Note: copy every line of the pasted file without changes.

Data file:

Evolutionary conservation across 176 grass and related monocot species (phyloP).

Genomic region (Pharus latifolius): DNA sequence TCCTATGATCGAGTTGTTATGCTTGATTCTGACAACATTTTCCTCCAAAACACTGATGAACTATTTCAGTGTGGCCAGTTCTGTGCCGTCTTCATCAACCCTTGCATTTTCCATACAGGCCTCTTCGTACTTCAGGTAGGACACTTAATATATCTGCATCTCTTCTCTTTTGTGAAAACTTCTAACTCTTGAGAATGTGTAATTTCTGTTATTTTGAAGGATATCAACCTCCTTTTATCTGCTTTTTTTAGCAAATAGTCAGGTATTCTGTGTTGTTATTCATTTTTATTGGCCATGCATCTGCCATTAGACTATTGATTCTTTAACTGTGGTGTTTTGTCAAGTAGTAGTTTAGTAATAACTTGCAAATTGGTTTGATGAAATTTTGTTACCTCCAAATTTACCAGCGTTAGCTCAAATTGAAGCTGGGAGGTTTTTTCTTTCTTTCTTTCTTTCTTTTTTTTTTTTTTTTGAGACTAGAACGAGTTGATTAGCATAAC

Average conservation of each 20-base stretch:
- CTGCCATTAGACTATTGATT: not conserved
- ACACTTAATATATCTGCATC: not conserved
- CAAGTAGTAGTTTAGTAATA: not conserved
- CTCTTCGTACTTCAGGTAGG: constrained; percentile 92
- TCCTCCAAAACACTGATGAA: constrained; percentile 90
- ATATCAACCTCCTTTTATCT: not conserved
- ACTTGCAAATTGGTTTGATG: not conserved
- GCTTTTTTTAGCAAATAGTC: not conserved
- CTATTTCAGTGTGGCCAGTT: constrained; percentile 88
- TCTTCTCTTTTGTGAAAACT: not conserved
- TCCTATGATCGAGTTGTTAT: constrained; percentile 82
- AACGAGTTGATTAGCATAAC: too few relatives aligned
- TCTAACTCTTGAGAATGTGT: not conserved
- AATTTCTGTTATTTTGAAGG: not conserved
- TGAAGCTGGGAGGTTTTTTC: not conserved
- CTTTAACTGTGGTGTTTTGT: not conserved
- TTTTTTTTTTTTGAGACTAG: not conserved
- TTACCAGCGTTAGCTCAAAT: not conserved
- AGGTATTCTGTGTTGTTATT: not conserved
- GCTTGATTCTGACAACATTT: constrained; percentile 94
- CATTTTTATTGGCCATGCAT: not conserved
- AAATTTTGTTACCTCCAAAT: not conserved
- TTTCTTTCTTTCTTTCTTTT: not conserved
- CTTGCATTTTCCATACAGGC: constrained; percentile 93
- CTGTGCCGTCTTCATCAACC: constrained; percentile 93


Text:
Evolutionary conservation across 176 grass and related monocot species (phyloP).

Genomic region (Pharus latifolius): DNA sequence TCCTATGATCGAGTTGTTATGCTTGATTCTGACAACATTTTCCTCCAAAACACTGATGAACTATTTCAGTGTGGCCAGTTCTGTGCCGTCTTCATCAACCCTTGCATTTTCCATACAGGCCTCTTCGTACTTCAGGTAGGACACTTAATATATCTGCATCTCTTCTCTTTTGTGAAAACTTCTAACTCTTGAGAATGTGTAATTTCTGTTATTTTGAAGGATATCAACCTCCTTTTATCTGCTTTTTTTAGCAAATAGTCAGGTATTCTGTGTTGTTATTCATTTTTATTGGCCATGCATCTGCCATTAGACTATTGATTCTTTAACTGTGGTGTTTTGTCAAGTAGTAGTTTAGTAATAACTTGCAAATTGGTTTGATGAAATTTTGTTACCTCCAAATTTACCAGCGTTAGCTCAAATTGAAGCTGGGAGGTTTTTTCTTTCTTTCTTTCTTTCTTTTTTTTTTTTTTTTGAGACTAGAACGAGTTGATTAGCATAAC

Average conservation of each 20-base stretch:
- CTGCCATTAGACTATTGATT: not conserved
- ACACTTAATATATCTGCATC: not conserved
- CAAGTAGTAGTTTAGTAATA: not conserved
- CTCTTCGTACTTCAGGTAGG: constrained; percentile 92
- TCCTCCAAAACACTGATGAA: constrained; percentile 90
- ATATCAACCTCCTTTTATCT: not conserved
- ACTTGCAAATTGGTTTGATG: not conserved
- GCTTTTTTTAGCAAATAGTC: not conserved
- CTATTTCAGTGTGGCCAGTT: constrained; percentile 88
- TCTTCTCTTTTGTGAAAACT: not conserved
- TCCTATGATCGAGTTGTTAT: constrained; percentile 82
- AACGAGTTGATTAGCATAAC: too few relatives aligned
- TCTAACTCTTGAGAATGTGT: not conserved
- AATTTCTGTTATTTTGAAGG: not conserved
- TGAAGCTGGGAGGTTTTTTC: not conserved
- CTTTAACTGTGGTGTTTTGT: not conserved
- TTTTTTTTTTTTGAGACTAG: not conserved
- TTACCAGCGTTAGCTCAAAT: not conserved
- AGGTATTCTGTGTTGTTATT: not conserved
- GCTTGATTCTGACAACATTT: constrained; percentile 94
- CATTTTTATTGGCCATGCAT: not conserved
- AAATTTTGTTACCTCCAAAT: not conserved
- TTTCTTTCTTTCTTTCTTTT: not conserved
- CTTGCATTTTCCATACAGGC: constrained; percentile 93
- CTGTGCCGTCTTCATCAACC: constrained; percentile 93